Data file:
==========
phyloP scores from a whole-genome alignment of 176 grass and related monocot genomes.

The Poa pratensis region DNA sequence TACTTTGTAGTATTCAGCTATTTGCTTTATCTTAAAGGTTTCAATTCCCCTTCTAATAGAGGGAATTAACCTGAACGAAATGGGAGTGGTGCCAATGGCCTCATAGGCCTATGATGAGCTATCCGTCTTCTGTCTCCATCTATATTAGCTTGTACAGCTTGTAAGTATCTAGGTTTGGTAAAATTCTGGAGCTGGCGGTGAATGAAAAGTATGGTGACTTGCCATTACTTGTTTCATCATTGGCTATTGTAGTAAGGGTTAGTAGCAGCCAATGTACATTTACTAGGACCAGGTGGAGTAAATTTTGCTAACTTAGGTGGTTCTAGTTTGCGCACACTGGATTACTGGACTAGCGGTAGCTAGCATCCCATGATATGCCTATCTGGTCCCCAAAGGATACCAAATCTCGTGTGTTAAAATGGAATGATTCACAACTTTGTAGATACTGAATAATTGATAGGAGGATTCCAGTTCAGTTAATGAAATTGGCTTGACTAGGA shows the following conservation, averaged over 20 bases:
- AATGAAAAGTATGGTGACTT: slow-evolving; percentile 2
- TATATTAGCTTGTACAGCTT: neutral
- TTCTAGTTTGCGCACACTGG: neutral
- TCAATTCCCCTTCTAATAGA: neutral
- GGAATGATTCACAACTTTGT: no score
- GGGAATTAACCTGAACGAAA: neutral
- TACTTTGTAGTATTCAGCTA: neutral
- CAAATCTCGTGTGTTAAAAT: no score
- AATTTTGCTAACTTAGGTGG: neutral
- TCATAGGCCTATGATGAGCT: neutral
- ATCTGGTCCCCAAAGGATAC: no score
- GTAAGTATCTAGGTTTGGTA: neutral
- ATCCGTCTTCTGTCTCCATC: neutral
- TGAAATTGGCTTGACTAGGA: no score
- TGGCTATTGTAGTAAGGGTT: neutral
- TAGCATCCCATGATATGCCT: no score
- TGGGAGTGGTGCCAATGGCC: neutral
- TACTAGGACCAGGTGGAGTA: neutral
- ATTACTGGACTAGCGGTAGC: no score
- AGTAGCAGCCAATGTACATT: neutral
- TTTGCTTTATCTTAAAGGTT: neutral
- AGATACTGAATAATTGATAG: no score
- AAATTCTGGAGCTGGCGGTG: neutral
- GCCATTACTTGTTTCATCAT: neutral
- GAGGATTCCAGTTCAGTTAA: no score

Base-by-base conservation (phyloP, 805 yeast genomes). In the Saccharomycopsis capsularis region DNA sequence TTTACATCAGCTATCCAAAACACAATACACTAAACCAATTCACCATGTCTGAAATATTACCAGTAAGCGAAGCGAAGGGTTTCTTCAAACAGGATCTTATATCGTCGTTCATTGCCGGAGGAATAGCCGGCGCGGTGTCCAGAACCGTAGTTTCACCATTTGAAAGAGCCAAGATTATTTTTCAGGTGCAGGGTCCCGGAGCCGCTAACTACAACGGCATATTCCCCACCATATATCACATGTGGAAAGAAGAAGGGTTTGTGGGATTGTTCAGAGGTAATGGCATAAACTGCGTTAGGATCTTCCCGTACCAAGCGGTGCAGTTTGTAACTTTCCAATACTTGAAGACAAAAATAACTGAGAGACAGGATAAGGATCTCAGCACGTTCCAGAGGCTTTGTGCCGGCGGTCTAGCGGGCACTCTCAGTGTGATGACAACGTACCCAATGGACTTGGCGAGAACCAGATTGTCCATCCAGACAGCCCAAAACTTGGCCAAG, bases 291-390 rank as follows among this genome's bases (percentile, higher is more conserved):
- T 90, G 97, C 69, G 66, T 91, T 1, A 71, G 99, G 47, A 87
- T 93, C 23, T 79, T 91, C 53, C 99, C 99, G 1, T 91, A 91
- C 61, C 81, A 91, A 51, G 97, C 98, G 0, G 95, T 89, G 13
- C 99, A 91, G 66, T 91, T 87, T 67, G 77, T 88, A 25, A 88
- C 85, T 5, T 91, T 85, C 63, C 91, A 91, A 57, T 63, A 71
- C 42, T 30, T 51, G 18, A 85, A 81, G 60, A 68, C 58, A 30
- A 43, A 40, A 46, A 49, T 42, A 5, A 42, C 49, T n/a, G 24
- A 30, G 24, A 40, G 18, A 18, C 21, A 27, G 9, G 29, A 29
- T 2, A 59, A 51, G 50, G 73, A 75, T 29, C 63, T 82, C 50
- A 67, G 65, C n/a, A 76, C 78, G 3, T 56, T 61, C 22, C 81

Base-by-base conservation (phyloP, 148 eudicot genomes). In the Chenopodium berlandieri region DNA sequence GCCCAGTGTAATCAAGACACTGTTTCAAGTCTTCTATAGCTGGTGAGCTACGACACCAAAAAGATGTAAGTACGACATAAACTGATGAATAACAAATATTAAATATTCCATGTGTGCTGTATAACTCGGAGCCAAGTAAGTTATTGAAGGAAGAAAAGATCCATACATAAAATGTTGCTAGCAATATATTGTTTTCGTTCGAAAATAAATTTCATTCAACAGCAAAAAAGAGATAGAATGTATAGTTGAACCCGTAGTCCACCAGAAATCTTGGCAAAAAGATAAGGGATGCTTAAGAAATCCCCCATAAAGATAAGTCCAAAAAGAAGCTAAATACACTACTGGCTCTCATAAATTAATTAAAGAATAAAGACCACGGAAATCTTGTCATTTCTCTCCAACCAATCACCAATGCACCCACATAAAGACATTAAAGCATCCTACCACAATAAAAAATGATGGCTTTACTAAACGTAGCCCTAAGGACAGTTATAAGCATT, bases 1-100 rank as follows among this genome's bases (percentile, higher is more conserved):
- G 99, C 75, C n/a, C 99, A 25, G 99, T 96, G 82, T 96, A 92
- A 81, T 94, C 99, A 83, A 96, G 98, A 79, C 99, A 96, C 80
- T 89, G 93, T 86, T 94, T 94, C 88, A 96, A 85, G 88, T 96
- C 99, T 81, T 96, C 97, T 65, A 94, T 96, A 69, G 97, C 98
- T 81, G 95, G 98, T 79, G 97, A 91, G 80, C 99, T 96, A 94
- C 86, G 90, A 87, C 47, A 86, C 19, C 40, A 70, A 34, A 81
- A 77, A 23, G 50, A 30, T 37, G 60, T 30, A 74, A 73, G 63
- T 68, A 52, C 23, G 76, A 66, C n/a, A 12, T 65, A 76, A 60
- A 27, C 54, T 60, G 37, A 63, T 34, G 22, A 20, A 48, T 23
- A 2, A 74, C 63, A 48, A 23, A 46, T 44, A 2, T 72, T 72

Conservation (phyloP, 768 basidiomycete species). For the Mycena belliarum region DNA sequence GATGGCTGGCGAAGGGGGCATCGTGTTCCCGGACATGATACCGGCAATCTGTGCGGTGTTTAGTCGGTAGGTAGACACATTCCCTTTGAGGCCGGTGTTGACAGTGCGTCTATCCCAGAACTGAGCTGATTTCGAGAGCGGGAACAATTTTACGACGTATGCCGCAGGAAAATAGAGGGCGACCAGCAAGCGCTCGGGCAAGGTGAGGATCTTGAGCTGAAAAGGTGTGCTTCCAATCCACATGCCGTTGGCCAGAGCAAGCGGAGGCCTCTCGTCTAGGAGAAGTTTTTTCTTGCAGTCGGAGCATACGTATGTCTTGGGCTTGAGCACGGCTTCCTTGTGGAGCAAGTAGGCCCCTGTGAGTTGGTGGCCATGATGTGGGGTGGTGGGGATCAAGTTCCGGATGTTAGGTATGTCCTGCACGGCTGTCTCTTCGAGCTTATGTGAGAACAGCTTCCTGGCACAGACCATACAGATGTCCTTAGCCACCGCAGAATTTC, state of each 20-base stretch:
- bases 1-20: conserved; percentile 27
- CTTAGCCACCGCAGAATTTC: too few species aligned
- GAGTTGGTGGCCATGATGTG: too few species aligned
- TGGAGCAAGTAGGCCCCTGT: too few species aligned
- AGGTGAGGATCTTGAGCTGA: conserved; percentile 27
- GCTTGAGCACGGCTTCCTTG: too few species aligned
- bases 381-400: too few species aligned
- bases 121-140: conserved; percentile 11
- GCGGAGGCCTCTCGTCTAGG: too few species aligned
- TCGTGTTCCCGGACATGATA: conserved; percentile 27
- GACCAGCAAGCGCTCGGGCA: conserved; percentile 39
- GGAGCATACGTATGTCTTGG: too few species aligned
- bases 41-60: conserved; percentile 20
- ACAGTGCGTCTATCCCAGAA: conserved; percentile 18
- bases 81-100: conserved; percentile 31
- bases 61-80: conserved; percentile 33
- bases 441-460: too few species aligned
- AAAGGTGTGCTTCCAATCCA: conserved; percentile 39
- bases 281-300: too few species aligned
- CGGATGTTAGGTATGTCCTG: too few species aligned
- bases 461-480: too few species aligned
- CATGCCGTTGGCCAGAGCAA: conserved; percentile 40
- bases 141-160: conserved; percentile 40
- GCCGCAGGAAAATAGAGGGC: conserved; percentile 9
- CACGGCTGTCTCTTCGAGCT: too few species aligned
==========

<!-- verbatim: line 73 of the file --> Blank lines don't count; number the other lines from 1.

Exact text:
- bases 141-160: conserved; percentile 40